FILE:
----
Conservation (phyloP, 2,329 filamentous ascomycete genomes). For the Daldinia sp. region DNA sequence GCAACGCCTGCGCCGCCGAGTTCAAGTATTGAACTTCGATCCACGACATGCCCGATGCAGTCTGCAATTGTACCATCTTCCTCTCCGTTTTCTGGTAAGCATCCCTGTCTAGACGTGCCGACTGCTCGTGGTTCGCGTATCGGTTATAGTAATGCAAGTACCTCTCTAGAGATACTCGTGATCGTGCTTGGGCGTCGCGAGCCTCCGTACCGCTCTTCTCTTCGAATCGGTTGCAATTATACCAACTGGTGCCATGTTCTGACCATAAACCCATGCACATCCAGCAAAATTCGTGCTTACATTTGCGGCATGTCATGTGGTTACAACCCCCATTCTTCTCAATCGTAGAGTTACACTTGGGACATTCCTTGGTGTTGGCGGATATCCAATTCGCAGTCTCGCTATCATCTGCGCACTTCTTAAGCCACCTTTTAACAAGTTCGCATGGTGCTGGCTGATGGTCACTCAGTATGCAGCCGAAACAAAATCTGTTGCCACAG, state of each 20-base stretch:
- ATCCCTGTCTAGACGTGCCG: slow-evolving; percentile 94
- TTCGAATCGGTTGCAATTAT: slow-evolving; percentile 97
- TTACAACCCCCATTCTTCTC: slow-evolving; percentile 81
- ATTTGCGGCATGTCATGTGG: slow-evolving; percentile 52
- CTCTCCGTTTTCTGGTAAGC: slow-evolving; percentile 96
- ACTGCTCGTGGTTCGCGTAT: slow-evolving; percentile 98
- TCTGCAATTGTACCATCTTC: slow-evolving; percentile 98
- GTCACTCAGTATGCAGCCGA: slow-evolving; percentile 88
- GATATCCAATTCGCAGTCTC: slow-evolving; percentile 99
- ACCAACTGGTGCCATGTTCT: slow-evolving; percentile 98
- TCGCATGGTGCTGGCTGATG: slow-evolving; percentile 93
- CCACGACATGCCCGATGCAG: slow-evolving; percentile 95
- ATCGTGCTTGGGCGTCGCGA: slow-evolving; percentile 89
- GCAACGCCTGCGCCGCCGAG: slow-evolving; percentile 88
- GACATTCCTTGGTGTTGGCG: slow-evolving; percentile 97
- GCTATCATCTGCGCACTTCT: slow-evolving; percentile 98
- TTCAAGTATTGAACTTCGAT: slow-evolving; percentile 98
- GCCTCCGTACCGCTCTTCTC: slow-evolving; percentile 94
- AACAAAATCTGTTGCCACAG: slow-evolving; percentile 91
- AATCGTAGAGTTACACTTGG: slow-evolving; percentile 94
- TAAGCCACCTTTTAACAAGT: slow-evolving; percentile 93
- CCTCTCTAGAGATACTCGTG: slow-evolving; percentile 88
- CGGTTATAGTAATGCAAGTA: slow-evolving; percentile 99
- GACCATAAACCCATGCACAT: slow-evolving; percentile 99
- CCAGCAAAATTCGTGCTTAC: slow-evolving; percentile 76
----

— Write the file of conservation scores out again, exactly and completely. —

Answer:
Conservation (phyloP, 2,329 filamentous ascomycete genomes). For the Daldinia sp. region DNA sequence GCAACGCCTGCGCCGCCGAGTTCAAGTATTGAACTTCGATCCACGACATGCCCGATGCAGTCTGCAATTGTACCATCTTCCTCTCCGTTTTCTGGTAAGCATCCCTGTCTAGACGTGCCGACTGCTCGTGGTTCGCGTATCGGTTATAGTAATGCAAGTACCTCTCTAGAGATACTCGTGATCGTGCTTGGGCGTCGCGAGCCTCCGTACCGCTCTTCTCTTCGAATCGGTTGCAATTATACCAACTGGTGCCATGTTCTGACCATAAACCCATGCACATCCAGCAAAATTCGTGCTTACATTTGCGGCATGTCATGTGGTTACAACCCCCATTCTTCTCAATCGTAGAGTTACACTTGGGACATTCCTTGGTGTTGGCGGATATCCAATTCGCAGTCTCGCTATCATCTGCGCACTTCTTAAGCCACCTTTTAACAAGTTCGCATGGTGCTGGCTGATGGTCACTCAGTATGCAGCCGAAACAAAATCTGTTGCCACAG, state of each 20-base stretch:
- ATCCCTGTCTAGACGTGCCG: slow-evolving; percentile 94
- TTCGAATCGGTTGCAATTAT: slow-evolving; percentile 97
- TTACAACCCCCATTCTTCTC: slow-evolving; percentile 81
- ATTTGCGGCATGTCATGTGG: slow-evolving; percentile 52
- CTCTCCGTTTTCTGGTAAGC: slow-evolving; percentile 96
- ACTGCTCGTGGTTCGCGTAT: slow-evolving; percentile 98
- TCTGCAATTGTACCATCTTC: slow-evolving; percentile 98
- GTCACTCAGTATGCAGCCGA: slow-evolving; percentile 88
- GATATCCAATTCGCAGTCTC: slow-evolving; percentile 99
- ACCAACTGGTGCCATGTTCT: slow-evolving; percentile 98
- TCGCATGGTGCTGGCTGATG: slow-evolving; percentile 93
- CCACGACATGCCCGATGCAG: slow-evolving; percentile 95
- ATCGTGCTTGGGCGTCGCGA: slow-evolving; percentile 89
- GCAACGCCTGCGCCGCCGAG: slow-evolving; percentile 88
- GACATTCCTTGGTGTTGGCG: slow-evolving; percentile 97
- GCTATCATCTGCGCACTTCT: slow-evolving; percentile 98
- TTCAAGTATTGAACTTCGAT: slow-evolving; percentile 98
- GCCTCCGTACCGCTCTTCTC: slow-evolving; percentile 94
- AACAAAATCTGTTGCCACAG: slow-evolving; percentile 91
- AATCGTAGAGTTACACTTGG: slow-evolving; percentile 94
- TAAGCCACCTTTTAACAAGT: slow-evolving; percentile 93
- CCTCTCTAGAGATACTCGTG: slow-evolving; percentile 88
- CGGTTATAGTAATGCAAGTA: slow-evolving; percentile 99
- GACCATAAACCCATGCACAT: slow-evolving; percentile 99
- CCAGCAAAATTCGTGCTTAC: slow-evolving; percentile 76